HED announced a new aero disc version of their Vanquish carbon clincher line, appropriately called the Vanquish Aero Disc. Similar to other HED discs, it’s based on a spoked wheel design with carbon skins added for aerodynamics. The disc brake-compatible wheel uses their super wide 30mm external / 21mm internal width, optimized for 23 – 28mm tires. Perhaps most shockingly, HED claims an insane -300 grams of drag in the wind tunnel. Yes, that’s negative drag – or forward thrust. Without a motor.

HED Vanquish Aero Disc carbon clincher disc brake wheel

The move to carbon clinchers was a big one for HED, who were one of the last holdouts due to brake heat safety concerns. When they finally joined the fray, it was with the disc-brake-only Vanquish line, which recently added a new lower-cost version with down-spec hubs. The new Vanquish Aero Disc completes the lineup for time trialists and triathletes, looking for the ultimate in disc brake performance.

Looking at the drag chart, the first thing you might notice is that the performance is quite good even with 28mm tires. It’s also worth noting that, due to the super-wide 21mm internal rim width, those tires actually inflate to a real-world size of 31-32mm. The second thing you’ll see is that HED is claiming that the Vanquish Aero Disc breaks the barrier of -300 grams of drag. Yes, negative… meaning it gives you thrust.

The concept of negative drag isn’t new, with the likes of Zipp claiming negative drag about a decade ago with their Sub-9 disc wheel. The short of it is that with the right rim shape, tire shape, and wind angle, the wheel creates lift like an airplane wing, with a small amount of that lift helping to push you forward (and the rest creating side force and/or steering input).

The Vanquish Aero Disc comes stock with 12mm thru axle (conversion available for quick release skewer), and is available with all current freehub options. It has a claimed weight of 1,134 grams, and an MSRP of $2,695.

HedCycling.com

15 COMMENTS

    • You joke, but that’s what I’m holding out for. I’ll be excited when they finally release a 700C mtb rim. They did the Raptor, and there’s been nothing mtb since.

      • Isn’t 700c rim the same diameter as 29″ rim? You can safely mount eg. 700×35 tire on a 29″ rim and vice versa – eg. 29×2,1″ tyre on a 700c rim. There’s no reason to invent 700c mtb specific rims.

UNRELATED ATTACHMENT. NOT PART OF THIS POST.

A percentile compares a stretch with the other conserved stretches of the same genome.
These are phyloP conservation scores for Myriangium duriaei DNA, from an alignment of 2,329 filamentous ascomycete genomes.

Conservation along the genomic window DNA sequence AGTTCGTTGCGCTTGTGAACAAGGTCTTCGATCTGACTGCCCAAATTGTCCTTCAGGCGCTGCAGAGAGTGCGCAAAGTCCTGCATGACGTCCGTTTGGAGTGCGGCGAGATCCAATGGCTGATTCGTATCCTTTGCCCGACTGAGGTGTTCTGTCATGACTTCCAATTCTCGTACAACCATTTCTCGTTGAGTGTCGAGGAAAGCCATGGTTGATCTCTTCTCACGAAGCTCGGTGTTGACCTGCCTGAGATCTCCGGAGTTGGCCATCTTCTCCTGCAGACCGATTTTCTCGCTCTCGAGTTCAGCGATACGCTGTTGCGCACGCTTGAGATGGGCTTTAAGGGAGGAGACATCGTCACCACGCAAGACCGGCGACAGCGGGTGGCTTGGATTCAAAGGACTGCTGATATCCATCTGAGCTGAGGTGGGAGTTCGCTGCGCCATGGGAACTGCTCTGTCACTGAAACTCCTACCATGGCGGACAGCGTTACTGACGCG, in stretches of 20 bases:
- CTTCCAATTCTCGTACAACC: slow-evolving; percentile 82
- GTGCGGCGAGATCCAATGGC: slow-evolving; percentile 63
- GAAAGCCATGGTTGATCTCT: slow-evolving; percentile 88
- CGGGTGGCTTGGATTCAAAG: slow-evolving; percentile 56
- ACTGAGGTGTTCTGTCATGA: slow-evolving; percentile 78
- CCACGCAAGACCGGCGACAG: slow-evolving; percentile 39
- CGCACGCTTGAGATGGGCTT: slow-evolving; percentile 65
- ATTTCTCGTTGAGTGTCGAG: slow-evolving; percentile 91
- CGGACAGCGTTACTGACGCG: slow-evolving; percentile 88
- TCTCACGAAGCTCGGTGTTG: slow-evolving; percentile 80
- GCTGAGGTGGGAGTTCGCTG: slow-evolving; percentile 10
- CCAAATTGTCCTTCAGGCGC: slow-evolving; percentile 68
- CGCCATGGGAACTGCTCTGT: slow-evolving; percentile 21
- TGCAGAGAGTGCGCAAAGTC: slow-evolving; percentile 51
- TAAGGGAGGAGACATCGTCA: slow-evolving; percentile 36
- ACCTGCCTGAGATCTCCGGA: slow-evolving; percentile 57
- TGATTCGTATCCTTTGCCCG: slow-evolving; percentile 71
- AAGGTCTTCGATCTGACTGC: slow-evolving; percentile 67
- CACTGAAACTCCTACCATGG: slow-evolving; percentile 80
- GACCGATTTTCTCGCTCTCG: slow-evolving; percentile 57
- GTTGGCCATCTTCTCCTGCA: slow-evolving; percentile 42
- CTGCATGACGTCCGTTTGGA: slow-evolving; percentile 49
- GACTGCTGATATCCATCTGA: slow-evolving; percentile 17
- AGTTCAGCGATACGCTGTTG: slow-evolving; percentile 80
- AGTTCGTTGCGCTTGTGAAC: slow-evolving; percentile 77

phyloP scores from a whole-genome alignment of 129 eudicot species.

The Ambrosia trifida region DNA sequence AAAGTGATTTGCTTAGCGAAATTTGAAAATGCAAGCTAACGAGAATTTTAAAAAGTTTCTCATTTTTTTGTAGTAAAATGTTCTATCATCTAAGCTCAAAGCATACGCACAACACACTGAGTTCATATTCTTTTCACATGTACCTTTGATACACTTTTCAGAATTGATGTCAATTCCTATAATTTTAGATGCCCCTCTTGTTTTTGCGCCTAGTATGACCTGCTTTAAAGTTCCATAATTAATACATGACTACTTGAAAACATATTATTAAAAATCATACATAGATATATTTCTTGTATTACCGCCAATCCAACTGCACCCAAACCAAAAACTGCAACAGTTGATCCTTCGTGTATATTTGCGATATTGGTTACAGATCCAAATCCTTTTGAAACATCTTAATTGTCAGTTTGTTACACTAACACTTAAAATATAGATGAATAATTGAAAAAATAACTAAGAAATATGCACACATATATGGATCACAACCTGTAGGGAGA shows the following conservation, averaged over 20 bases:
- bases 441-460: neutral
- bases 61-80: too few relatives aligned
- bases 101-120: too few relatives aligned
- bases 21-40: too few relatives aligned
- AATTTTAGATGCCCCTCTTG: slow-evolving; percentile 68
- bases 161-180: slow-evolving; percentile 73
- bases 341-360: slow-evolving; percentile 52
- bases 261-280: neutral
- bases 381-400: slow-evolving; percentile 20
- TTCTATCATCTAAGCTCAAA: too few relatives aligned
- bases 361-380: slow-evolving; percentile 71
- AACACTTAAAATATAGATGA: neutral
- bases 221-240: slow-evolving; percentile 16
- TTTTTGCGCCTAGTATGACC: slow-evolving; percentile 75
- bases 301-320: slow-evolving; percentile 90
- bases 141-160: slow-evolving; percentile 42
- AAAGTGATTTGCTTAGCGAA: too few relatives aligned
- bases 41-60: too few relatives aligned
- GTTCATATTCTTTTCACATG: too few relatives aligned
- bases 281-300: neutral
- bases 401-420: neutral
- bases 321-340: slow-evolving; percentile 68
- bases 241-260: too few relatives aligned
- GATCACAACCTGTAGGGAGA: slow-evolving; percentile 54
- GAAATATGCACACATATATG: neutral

Also – aero rim in MTB? Thanks, but no. Too stiff, with no vertical compliance. There’s a reason why MTB rims have a lower profile than road ones.

  1. Randomly this brings back memories of when I was a poor student in the 90’s. I had a fabric cover that clipped onto the spokes of the rear wheel to make a disc out of my road race wheels, I forget the brand but it worked, no idea if it had negative drag as well, I suspect not.

  2. What I’d really like to see is a rider – pro, amateue, anyone – actually riding a disc wheel at a reasonable speed and 20 degree yaw. I’m sure they’ll be really excited about the forward thrust… when they wake up from the crash?

    Looking at various real world data that’s been collected, it seems almost all riding (even in crosswindy places like Holland or Kona) is 7deg or less. A number as high as 20deg would cover well less than one-percent of all riding. Now think about the most extreme 0.3% of wind you’ve ever ridden in… do you think you’d be holding your aero-position while riding a disc rear wheel in that wind?

    • The “-300 grams of drag” is the sexy headline. The relevant resulting fact, however, is that the crossover from drag to thrust is at a low +/- 8*.

  3. Science question: If the rider is putting out 300W on a flat road, how fast does the wind have to be blowing at 90 degrees to get that sweet sweet thrust?

    • If you are going 25mph, it would need to be a steady 9mph wind straight from the side.
      It doesn’t sound like much, but it’s pretty rare to have a wind that strong that is steady directly from the side.
      To calculate for any other speed, WindSpeed= BikeSpeed * Tan(20deg)

      • So, is that true wind angle, or apparent? At that kind of speed, your apparent wind angle would be far forward of the true wind, so you would essentially be getting a boost from a tail wind regardless. Right?

COMMENT HERE: (For best results, log in through Wordpress or your social media account. Anonymous/fake email comments may be unapproved or deleted. ALL first-time commenter's posts are held for moderation. Check our Comment Policy for full details.)

This site uses Akismet to reduce spam. Learn how your comment data is processed.